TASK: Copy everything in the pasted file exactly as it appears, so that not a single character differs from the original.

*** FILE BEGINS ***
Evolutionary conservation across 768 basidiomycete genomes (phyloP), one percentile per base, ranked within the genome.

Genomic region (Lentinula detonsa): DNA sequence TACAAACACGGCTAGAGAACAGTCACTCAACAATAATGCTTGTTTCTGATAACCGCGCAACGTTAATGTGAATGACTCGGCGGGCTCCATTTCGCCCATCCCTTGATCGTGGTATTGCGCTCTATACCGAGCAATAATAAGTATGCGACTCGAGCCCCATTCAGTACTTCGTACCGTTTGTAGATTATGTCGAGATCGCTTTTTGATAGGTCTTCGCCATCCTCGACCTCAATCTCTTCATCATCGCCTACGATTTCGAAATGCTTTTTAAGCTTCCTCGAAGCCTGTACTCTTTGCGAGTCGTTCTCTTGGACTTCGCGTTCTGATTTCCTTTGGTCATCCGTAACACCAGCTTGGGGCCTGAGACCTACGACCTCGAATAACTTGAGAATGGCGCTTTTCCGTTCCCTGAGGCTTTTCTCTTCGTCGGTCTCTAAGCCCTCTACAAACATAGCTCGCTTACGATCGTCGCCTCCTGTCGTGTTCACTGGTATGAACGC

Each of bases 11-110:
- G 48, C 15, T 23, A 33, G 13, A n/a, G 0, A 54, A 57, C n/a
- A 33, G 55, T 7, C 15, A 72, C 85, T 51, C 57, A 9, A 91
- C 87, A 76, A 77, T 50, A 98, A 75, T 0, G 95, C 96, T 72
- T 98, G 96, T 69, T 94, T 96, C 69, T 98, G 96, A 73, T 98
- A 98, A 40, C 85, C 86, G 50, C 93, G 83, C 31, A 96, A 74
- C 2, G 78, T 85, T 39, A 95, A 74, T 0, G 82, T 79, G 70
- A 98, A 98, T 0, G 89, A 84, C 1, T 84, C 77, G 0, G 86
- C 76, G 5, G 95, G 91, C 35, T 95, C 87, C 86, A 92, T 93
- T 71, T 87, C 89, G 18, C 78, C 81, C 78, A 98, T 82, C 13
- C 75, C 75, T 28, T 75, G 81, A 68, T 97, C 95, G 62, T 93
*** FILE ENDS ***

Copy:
Evolutionary conservation across 768 basidiomycete genomes (phyloP), one percentile per base, ranked within the genome.

Genomic region (Lentinula detonsa): DNA sequence TACAAACACGGCTAGAGAACAGTCACTCAACAATAATGCTTGTTTCTGATAACCGCGCAACGTTAATGTGAATGACTCGGCGGGCTCCATTTCGCCCATCCCTTGATCGTGGTATTGCGCTCTATACCGAGCAATAATAAGTATGCGACTCGAGCCCCATTCAGTACTTCGTACCGTTTGTAGATTATGTCGAGATCGCTTTTTGATAGGTCTTCGCCATCCTCGACCTCAATCTCTTCATCATCGCCTACGATTTCGAAATGCTTTTTAAGCTTCCTCGAAGCCTGTACTCTTTGCGAGTCGTTCTCTTGGACTTCGCGTTCTGATTTCCTTTGGTCATCCGTAACACCAGCTTGGGGCCTGAGACCTACGACCTCGAATAACTTGAGAATGGCGCTTTTCCGTTCCCTGAGGCTTTTCTCTTCGTCGGTCTCTAAGCCCTCTACAAACATAGCTCGCTTACGATCGTCGCCTCCTGTCGTGTTCACTGGTATGAACGC

Each of bases 11-110:
- G 48, C 15, T 23, A 33, G 13, A n/a, G 0, A 54, A 57, C n/a
- A 33, G 55, T 7, C 15, A 72, C 85, T 51, C 57, A 9, A 91
- C 87, A 76, A 77, T 50, A 98, A 75, T 0, G 95, C 96, T 72
- T 98, G 96, T 69, T 94, T 96, C 69, T 98, G 96, A 73, T 98
- A 98, A 40, C 85, C 86, G 50, C 93, G 83, C 31, A 96, A 74
- C 2, G 78, T 85, T 39, A 95, A 74, T 0, G 82, T 79, G 70
- A 98, A 98, T 0, G 89, A 84, C 1, T 84, C 77, G 0, G 86
- C 76, G 5, G 95, G 91, C 35, T 95, C 87, C 86, A 92, T 93
- T 71, T 87, C 89, G 18, C 78, C 81, C 78, A 98, T 82, C 13
- C 75, C 75, T 28, T 75, G 81, A 68, T 97, C 95, G 62, T 93